Business / Economy

Good outlook for Chinese economy in longer term: expert

(Xinhua) Updated: 2015-06-27 13:14

OSLO - China is currently experiencing a slowdown in growth while the longer-term outlook of the world's second-largest economy is good, Marc Lanteigne, a China expert, told Xinhua in a recent interview.

"In the short term there are going to be some bumps. I believe that the best outcome or the most likely outcome would be a soft landing," said Lanteigne, a senior research fellow at the Norwegian Institute of International Affairs.

"In the longer term, I think China's outlook is looking quite good," he said. "We are seeing China begins to internationalize its economy. China's economic power starts to grow in many parts of the world."

The expert said as global demand for goods is still falling in general, the slowdown of China, a very strong manufacturer, is "basically inevitable."

"The question here is whether it would be a kind of controlled slowdown like it slows down very gradually and does not cause a lot of damage. Or would it be a little bit more rough, such as what happened in Europe," Lanteigne said.

"So far it looks like the first option. So far it looks like things are slowing down and there is concern about areas of the Chinese economy, but so far it appears to be a kind of soft landing," he said.

China had a long period of very high-rate growth and now the country is facing a completely new method of growth and new set of economic challenges, he added.

As growth is slowing down, the new normal is a reality in China, Lanteigne noted, referring to the concept proposed by the Chinese government to describe a period of more moderate but balanced economic growth.

He said Beijing is making efforts to avoid major shocks to the stock market and property prices and also placing emphasis on addressing urgent issues that might greatly affect the Chinese economy, such as poverty, income inequality and pollution.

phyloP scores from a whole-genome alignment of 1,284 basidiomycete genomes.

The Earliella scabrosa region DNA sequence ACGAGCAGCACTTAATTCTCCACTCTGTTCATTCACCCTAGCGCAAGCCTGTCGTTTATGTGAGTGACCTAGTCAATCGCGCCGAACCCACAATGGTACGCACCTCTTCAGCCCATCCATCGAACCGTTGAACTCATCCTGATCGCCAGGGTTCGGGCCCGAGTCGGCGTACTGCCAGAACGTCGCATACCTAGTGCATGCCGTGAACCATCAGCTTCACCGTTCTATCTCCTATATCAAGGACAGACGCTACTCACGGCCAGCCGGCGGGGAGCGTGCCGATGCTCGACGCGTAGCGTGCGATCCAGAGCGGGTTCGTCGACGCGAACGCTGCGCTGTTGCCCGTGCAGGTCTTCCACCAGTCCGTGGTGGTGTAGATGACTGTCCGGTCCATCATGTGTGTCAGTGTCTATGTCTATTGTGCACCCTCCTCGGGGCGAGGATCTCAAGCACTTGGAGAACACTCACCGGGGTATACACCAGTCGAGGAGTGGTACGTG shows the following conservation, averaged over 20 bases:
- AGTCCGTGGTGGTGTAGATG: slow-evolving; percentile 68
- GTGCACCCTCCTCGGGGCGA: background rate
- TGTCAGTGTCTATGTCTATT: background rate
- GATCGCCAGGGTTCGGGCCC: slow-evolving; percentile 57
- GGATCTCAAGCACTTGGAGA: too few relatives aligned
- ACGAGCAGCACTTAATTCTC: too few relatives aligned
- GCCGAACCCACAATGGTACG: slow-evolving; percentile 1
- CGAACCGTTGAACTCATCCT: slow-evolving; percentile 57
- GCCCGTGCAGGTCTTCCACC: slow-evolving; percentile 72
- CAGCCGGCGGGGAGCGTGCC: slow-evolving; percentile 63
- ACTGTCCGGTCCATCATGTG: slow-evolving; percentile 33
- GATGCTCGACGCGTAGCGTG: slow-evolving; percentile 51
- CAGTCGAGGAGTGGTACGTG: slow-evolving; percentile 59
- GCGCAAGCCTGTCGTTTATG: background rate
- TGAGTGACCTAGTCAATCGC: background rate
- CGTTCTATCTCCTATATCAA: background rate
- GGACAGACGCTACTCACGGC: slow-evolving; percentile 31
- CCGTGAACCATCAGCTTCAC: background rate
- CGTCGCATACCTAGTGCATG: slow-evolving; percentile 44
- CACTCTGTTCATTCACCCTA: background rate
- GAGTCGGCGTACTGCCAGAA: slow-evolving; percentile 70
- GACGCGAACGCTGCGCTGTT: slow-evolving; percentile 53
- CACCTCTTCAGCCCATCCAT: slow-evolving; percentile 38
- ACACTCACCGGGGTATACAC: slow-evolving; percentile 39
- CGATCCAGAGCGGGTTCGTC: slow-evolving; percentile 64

"There are going be a lot of heavy obstacles but I really believe the Chinese economy will get through them quite well," Lanteigne said.

In the meantime, as China has become the world's second-largest economy, it is under a lot more stress to maintain not only its domestic economy, but also its role in international economy, the expert said.

It used to be that the main drivers of global economy were the United States and Europe and now China has also become an important driving force for world economy and will continue to play the role, Lanteigne said.

Even though China has begun to pivot its growth strategy to focus more on domestic consumption, the country is also making efforts to enhance its foreign trade, which is manifested in its Belt and Road Initiative, he said.

The Belt and Road Initiative, which refers to the Silk Road Economic Belt and the 21st-Century Maritime Silk Road, is a development framework proposed by Chinese President Xi Jinping in 2013 to bring together countries in Asia, Europe and even Africa via overland and maritime networks.

Lanteigne said the Belt and Road Initiative is very welcome and is looked at very seriously in Europe as it is going through "five years of very serious economic trauma."

"There is the idea that Europe needs to increase its trade with China as well as some other big countries, such as India, as natural partners," he said. "There is the idea that the United States would not necessarily be the only partner any more."

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